Jane Austen, Persuasion: Ch. 22

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Anne felt truly obliged to her for such kindness; and quite as much so for the opportunity it gave her of decidedly saying--

"If it depended only on my inclination, ma'am, the party at home (excepting on Mary's account) would not be the smallest impediment. I have no pleasure in the sort of meeting, and should be too happy to change it for a play, and with you. But, it had better not be attempted, perhaps." She had spoken it; but she trembled when it was done, conscious that her words were listened to, and daring not even to try to observe their effect.

It was soon generally agreed that Tuesday should be the day; Charles only reserving the advantage of still teasing his wife, by persisting that he would go to the play to-morrow if nobody else would.

Captain Wentworth left his seat, and walked to the fire-place; probably for the sake of walking away from it soon afterwards, and taking a station, with less bare-faced design, by Anne.

"You have not been long enough in Bath," said he, "to enjoy the evening parties of the place."

"Oh! no. The usual character of them has nothing for me. I am no card-player."

"You were not formerly, I know. You did not use to like cards; but time makes many changes."

"I am not yet so much changed," cried Anne, and stopped, fearing she hardly knew what misconstruction. After waiting a few moments he said, and as if it were the result of immediate feeling, "It is a period, indeed! Eight years and a half is a period."

Whether he would have proceeded farther was left to Anne's imagination to ponder over in a calmer hour; for while still hearing the sounds he had uttered, she was startled to other subjects by Henrietta, eager to make use of the present leisure for getting out, and calling on her companions to lose no time, lest somebody else should come in.

They were obliged to move. Anne talked of being perfectly ready, and tried to look it; but she felt that could Henrietta have known the regret and reluctance of her heart in quitting that chair, in preparing to quit the room, she would have found, in all her own sensations for her cousin, in the very security of his affection, wherewith to pity her.

Their preparations, however, were stopped short. Alarming sounds were heard; other visitors approached, and the door was thrown open for Sir Walter and Miss Elliot, whose entrance seemed to give a general chill. Anne felt an instant oppression, and wherever she looked saw symptoms of the same. The comfort, the freedom, the gaiety of the room was over, hushed into cold composure, determined silence, or insipidw talk, to meet the heartless elegance of her father and sister. How mortifying to feel that it was so!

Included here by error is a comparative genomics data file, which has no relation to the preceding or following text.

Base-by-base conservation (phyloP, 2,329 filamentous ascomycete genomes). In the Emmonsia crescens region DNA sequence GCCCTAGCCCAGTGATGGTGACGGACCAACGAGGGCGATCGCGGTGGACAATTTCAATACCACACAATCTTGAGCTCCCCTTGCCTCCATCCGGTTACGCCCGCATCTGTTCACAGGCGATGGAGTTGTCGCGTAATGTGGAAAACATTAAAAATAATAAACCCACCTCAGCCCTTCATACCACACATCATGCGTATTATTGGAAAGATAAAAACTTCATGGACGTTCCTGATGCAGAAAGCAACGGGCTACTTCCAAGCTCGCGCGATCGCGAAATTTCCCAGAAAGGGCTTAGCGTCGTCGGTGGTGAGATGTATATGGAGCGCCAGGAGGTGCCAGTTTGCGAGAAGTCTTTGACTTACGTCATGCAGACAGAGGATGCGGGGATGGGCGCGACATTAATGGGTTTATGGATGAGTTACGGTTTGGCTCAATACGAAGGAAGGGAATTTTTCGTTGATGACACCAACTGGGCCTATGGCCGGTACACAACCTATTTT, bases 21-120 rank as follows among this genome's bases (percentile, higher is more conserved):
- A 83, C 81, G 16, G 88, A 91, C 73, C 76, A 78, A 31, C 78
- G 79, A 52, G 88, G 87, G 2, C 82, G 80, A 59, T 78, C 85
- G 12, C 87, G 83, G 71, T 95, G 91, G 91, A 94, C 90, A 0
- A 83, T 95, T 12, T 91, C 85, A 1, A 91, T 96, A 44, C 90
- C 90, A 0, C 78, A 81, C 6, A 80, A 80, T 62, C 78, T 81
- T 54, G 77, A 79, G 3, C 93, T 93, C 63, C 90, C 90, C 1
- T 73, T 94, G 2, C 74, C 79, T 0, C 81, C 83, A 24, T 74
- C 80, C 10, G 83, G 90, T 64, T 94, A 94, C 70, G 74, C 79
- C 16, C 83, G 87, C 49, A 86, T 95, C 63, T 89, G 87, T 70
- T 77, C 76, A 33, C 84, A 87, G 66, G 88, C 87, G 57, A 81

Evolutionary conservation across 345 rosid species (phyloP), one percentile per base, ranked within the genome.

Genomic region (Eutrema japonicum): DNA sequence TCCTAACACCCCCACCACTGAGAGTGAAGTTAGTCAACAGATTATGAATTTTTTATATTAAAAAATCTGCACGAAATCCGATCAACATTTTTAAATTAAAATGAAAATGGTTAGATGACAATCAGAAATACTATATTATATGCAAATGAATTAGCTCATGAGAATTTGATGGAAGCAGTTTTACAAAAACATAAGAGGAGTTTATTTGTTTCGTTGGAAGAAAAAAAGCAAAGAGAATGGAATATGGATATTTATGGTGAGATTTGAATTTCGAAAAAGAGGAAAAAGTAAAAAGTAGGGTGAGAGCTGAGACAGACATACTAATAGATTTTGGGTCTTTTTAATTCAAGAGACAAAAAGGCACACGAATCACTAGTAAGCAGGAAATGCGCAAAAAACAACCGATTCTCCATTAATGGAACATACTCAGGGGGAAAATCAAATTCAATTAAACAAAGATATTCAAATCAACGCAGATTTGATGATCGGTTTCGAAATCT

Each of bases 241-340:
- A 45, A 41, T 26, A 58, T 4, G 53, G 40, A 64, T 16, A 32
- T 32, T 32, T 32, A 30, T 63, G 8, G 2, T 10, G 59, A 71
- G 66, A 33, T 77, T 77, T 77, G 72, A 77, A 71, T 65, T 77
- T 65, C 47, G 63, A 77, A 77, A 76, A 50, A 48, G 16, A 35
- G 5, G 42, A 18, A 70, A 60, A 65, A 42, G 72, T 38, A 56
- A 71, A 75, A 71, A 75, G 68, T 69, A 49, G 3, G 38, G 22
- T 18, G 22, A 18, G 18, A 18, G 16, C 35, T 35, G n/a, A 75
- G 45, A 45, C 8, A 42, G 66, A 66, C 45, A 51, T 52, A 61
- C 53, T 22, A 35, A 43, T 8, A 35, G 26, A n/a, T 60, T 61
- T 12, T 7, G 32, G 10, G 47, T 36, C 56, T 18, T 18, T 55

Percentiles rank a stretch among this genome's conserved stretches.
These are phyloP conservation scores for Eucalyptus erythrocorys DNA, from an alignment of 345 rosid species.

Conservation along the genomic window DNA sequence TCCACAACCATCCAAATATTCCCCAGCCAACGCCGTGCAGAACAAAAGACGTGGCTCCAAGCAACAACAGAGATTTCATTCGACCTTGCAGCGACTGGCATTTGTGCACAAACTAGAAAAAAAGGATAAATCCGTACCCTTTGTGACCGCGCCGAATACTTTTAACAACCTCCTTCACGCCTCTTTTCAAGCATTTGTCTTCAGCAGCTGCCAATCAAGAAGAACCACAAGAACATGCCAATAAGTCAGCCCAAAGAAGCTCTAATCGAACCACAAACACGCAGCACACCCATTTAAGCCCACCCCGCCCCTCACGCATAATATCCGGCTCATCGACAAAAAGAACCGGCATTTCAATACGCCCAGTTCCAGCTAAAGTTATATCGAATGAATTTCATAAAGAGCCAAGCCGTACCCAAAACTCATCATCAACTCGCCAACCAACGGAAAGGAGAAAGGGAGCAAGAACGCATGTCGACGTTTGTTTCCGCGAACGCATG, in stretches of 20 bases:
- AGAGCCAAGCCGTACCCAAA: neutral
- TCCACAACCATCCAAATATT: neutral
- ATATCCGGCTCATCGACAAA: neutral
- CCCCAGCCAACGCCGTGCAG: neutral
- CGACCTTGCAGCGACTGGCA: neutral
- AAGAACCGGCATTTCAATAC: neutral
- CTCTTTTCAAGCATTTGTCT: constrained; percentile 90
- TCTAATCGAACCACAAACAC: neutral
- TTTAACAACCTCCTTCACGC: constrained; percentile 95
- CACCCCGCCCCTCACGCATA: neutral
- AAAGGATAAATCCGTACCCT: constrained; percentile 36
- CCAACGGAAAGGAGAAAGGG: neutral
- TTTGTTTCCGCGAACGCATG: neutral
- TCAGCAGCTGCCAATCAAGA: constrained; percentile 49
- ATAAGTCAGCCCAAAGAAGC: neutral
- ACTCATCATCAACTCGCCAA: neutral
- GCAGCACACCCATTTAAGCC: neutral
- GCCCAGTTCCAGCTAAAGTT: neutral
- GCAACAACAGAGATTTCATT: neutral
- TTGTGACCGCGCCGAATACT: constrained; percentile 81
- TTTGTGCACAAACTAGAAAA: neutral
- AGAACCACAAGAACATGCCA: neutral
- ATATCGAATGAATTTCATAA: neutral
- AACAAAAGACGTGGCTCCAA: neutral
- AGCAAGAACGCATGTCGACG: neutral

Her jealous eye was satisfied in one particular. Captain Wentworth was acknowledged again by each, by Elizabeth more graciously than before. She even addressed him once, and looked at him more than once. Elizabeth was, in fact, revolving a great measure.w The sequel explained it. After the waste of a few minutes in saying the proper nothings, she began to give the invitation which was to comprise all the remaining dues of the Musgroves. "To-morrow evening, to meet a few friends: no formal party." It was all said very gracefully, and the cards with which she had provided herself, the "Miss Elliot at home," were laid on the table, with a courteous, comprehensive smile to all, and one smile and one card more decidedly for Captain Wentworth. The truth was, that Elizabeth had been long enough in Bath to understand the importance of a man of such an air and appearance as his. The past was nothing. The present was that Captain Wentworth would move about well in her drawing-room. The card was pointedly given, and Sir Walter and Elizabeth arose and disappeared.

X [w] insipid

Featureless, without interest.

X [w] measure.

Major step or plan.